This book is the follow-up to Axiom’s End, the first in an alternative history series. That book, which began in 2007, posited that the US government had been covering up first contact with extraterrestrial life since 1971. A number of aliens had arrived at that time and were being kept in federal custody. A whistleblower, Nils Ortega, leaked the information and there was an uproar ever since, especially in the United States. President Bush was forced to resign, but the administration of President Cheney was also not releasing any information about the alien group. Now Cheney was being threatened in the presidential primary by Senator Todd Julian, part of a group that advocated total transparency about the aliens and moreover opposed conferring “personhood” on them. They instead came up with a “Third Option.”
As argued by Jano Mirando, the constitutional lawyer heading up the Third Option Movement, the advanced intelligence of the ETs made them a threat to existing humans.
[In a reflection of current events, acumen (or its suggestion by virtue of having a university education) is seen as a threat by the Right. It also brings to mind Lincoln’s theoretical proposition for proponents of slavery: “You mean whites are intellectually the superiors of the blacks, and, therefore have the right to enslave them? Take care again. By this rule, you are to be slave to the first man you meet, with an intellect superior to your own.”]
Nils’ estranged daughter Cora Sabino, 21, got involved in the political fracas when she inadvertently was given the role of an interpreter for the alien she started to call Ampersand. Ampersand only arrived that year. In trying to help him, Cora almost died, but Ampersand repaired her body, saving her. Not only that, but Ampersand was able to form a “dynamic fusion bond” with Cora. This was a bond common to the ETs but unique in occurring across species, between a human and an amygdaline, as Americans call Ampersand’s race. In addition to establishing closeness and responsibility for one another, it somehow also conferred the ability to sense and share mood swings – not a usual feature among ETs sharing the bond. Given all the fear, PTSD, and loneliness both Cora and Ampersand were experiencing, this didn’t necessarily make each a good influence on the other.
In this book, Cora finds herself making common cause with the investigative journalist Kaveh Mazandarani. Kaveh, 35, is a former Rhodes Scholar, and was twice nominated for a Pulitzer. He had collaborated with Nils at one point in exposing torture by the CIA but now was horrified by Nils, especially when he learned how negatively Nils affected Cora.
Kaveh was born in Iran but his family escaped after the revolution and resettled in LA. He understands full well the pain of outsider status and the easy appeal of hate and discrimination, and works with Cora to thwart the xenophobic goals of the Third Option. He also makes a friend of his own with another newly arrived alien he calls Nikola, after Nikola Tesla.
But Cora and Kaveh have more than the Third Option to deal with. The politicians associated with that movement have been successfully whipping up fear among radical groups prone to violence, made up of conspiracy theorists, Second Amendment advocates, antisemites, and those who feel they “gotta defend us from all those dangerous aliens.”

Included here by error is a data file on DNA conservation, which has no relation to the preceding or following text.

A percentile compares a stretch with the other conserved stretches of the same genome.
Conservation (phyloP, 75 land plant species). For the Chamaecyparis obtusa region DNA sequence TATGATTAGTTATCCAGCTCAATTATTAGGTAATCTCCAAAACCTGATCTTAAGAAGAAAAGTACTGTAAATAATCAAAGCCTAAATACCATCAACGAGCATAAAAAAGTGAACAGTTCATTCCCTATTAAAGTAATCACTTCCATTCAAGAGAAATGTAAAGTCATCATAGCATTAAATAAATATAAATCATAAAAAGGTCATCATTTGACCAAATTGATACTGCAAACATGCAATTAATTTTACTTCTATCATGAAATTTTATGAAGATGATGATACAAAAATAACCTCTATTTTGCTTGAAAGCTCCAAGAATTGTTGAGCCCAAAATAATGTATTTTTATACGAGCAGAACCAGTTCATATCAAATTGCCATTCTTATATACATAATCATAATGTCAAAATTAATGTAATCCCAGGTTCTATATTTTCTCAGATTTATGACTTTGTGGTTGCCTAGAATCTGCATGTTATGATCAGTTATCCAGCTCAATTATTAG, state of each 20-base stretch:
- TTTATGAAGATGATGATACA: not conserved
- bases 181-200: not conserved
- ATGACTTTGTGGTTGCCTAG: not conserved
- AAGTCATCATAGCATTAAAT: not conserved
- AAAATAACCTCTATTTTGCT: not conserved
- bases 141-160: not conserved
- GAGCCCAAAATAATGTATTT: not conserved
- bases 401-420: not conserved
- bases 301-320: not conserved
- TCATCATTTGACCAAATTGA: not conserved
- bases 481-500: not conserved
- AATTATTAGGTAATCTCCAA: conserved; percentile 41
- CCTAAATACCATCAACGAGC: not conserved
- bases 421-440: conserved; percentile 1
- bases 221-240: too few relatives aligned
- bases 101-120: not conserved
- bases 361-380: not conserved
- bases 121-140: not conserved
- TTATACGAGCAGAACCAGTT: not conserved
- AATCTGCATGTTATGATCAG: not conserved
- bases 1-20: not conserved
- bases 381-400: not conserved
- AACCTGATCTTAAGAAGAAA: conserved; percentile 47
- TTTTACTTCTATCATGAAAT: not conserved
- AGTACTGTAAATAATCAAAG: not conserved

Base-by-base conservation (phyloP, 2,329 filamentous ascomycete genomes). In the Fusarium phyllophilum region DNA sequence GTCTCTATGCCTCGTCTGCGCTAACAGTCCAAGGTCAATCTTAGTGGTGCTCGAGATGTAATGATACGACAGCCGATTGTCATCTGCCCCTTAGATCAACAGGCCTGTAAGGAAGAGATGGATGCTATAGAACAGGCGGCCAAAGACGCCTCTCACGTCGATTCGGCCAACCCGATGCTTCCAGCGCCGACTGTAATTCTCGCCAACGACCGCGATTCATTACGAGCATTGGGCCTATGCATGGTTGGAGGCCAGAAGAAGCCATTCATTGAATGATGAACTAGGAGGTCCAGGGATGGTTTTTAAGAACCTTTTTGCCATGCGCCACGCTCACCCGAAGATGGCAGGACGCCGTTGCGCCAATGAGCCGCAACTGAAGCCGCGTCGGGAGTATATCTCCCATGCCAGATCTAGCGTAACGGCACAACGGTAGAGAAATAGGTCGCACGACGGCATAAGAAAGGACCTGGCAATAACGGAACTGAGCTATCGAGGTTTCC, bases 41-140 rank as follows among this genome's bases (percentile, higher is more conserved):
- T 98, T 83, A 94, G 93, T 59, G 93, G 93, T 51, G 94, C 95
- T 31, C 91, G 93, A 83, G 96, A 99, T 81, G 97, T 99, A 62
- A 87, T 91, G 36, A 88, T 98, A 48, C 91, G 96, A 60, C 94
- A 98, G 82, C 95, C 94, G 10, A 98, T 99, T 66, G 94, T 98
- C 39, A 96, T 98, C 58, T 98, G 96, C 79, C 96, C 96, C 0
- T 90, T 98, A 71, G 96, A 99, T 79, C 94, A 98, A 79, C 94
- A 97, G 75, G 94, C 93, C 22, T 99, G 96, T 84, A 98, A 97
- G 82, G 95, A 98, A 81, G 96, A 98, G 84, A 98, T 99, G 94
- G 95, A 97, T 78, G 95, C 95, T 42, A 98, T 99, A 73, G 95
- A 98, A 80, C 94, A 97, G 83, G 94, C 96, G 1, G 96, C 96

Kaveh explains to Cora:
“The paradox of anti-government hysteria is it tends to lead to authoritarianism. The arrival of space aliens has not united humanity; they’ve only made us more tribal, more fractured, and it’s only going to get worse in the months and years to come. And now you have these proto-fascists arguing against the very idea of alien personhood and advocating for the creation of a whole different category of person altogether. One might almost say . . . three-fifths of a person.
. . . If they create a whole new class of person with fewer rights than a natural person, one created specifically for a nonhuman alien, how long do you think it will be before they start applying that to human aliens, as well?”
He points out, “If it’s a reactionary movement rooted in fear, the first thing that happens is the revocation of hard-won human rights.”
Eventually, Kaveh published a manifesto in an attempt to counter the Third Option. He wrote:
“The Third Option is only the first step in a long process of dehumanization – one that will first be applied to nonhuman persons, and then eventually to human persons. . . . [Fearmongers are provoking] the anxieties of an already insecure populace not because they have any strategy regarding our survival as a civilization, but because they desire power. They don’t care about the cost, perhaps, because they don’t believe there truly is one.”
He noted that both civilizations, the human and the amygdaline, have “grown to embrace fear, and to fear change. . . . Single-minded fixation on controlling everything they encounter combined with their rejection of the unfamiliar has led to a cultural and technological stagnation. . . .”
Kaveh compared the situation to Ahab’s reaction to Moby Dick: “‘That inscrutable thing is chiefly what I hate,’ says Ahab of the white whale with which he is so obsessed and yet by his own admission does not understand. ‘I will wreak that hate upon him.’”
At the end of the book, an event very much like January 6, 2021 just happened, and it was impossible to say whether democracy would survive. The question remains debatable both in this universe and the fictional one. Thus, this book turned out to be much more depressing than I anticipated, since so much of what was going on in the alternate universe of the book echoed what is going on right now with many people in the US, a number of whom are indeed stuck in an alternate universe of their own. How very meta.
Evaluation: Highly recommended! But I would also suggest reading the first installment, “Axiom’s End,” before this one.
Published by St. Martin’s Press, 2021